The Customer is Always Right: True or False?

We’ve all heard the phrase, “the customer is always right.”  It was originally adopted by Harry Gordon Selfridge of London’s Selfridge Department Store in 1909, but is commonly attributed to Marshall Field’s Department Store in Chicago.  Large and small businesses alike, have taken this motto to mean that it is essential to give a high priority to customer service.  True.

Excellent customer service is paramount to the growth and success of all businesses.  Easy enough.  Of course, you’re not going to spend your money at a business if you’re treated poorly or unfairly.  You won’t be a repeat customer if the experience is bad.  But should the literal translation of this phrase be adopted in the business world?  Does this blanket statement give a customer the right to make unreasonable demands of a business if something doesn’t go their way?  Is the customer ALWAYS right?  False.

Last week, I wrote a post titled, A Letter to the Competition, in which I explained how I’m not in the barre class business, but instead, we are actually in the client experience business.  And while I was beating my chest telling everyone how focused on customer service we are at my studios, I received a customer survey response from someone, who had just taken her first class the day before, telling me, in not so many words, how much my studio sucked, how much my teachers sucked, and how much I sucked at operating my business.  Basically, nothing we did had met her expectations from the cleanliness of the studio, to the way the teacher taught the class, to how much money classes cost, and then to top it all off, there was a personal dig at me.  Sweet.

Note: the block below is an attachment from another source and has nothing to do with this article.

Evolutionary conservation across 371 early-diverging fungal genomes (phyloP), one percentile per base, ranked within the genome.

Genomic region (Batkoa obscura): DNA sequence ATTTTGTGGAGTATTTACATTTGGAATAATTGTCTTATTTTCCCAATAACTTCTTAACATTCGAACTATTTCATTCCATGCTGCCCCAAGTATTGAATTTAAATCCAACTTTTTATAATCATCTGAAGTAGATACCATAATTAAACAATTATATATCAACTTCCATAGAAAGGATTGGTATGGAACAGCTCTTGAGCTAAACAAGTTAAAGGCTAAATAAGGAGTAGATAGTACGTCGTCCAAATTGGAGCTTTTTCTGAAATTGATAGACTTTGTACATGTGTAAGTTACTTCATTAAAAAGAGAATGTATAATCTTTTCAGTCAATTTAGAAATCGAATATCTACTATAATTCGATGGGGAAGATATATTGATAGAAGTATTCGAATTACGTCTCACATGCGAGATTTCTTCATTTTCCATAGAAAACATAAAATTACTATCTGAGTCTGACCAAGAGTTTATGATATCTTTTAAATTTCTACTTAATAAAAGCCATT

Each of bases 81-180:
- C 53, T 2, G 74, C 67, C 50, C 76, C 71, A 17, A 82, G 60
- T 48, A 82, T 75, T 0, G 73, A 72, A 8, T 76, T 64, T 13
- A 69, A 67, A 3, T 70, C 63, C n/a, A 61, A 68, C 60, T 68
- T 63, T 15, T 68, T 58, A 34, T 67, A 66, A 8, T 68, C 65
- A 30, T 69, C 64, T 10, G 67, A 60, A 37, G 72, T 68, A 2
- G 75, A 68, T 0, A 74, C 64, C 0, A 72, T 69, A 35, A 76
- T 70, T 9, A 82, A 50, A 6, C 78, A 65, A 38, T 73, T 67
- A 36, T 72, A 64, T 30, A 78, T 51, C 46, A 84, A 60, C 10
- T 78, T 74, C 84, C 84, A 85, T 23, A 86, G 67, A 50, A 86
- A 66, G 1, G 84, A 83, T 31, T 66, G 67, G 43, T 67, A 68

So, here’s the thing.  I was the one who had the most contact with this individual.  She had called the day before to inquire about classes and asked all the usual questions including what to expect during class, what to wear, as well as class package options and how much taking class would cost.  I answered and went through my whole pitch.  The next morning, she took class.  While I didn’t teach the class, I was at the front desk working, and talked to her after.  I am confident that she was given the same great service we strive to give all of our new and existing clients … because, well, I followed my own customer service procedures.

Bill Gates has been quoted as saying, “Your most unhappy customers are your greatest source of learning.”  I completely agree.  After receiving her survey response, I followed up with this individual and learned that she wanted free classes to make up for her terrible experience.  I thought about this and ultimately decided not to grant her request because giving her free classes would not change any of the complaints that had made her time in my studio so terrible.  Honestly, I wasn’t sure why she would want to come back based on the litany of “offenses” we had committed against her.

But since I’ve made this decision, I’ve been thinking a lot more about whether the customer is always right, or if there are times when they just aren’t.  It seems there are some people you just don’t want as customers and here’s why:

1. Some customers take up all of your time.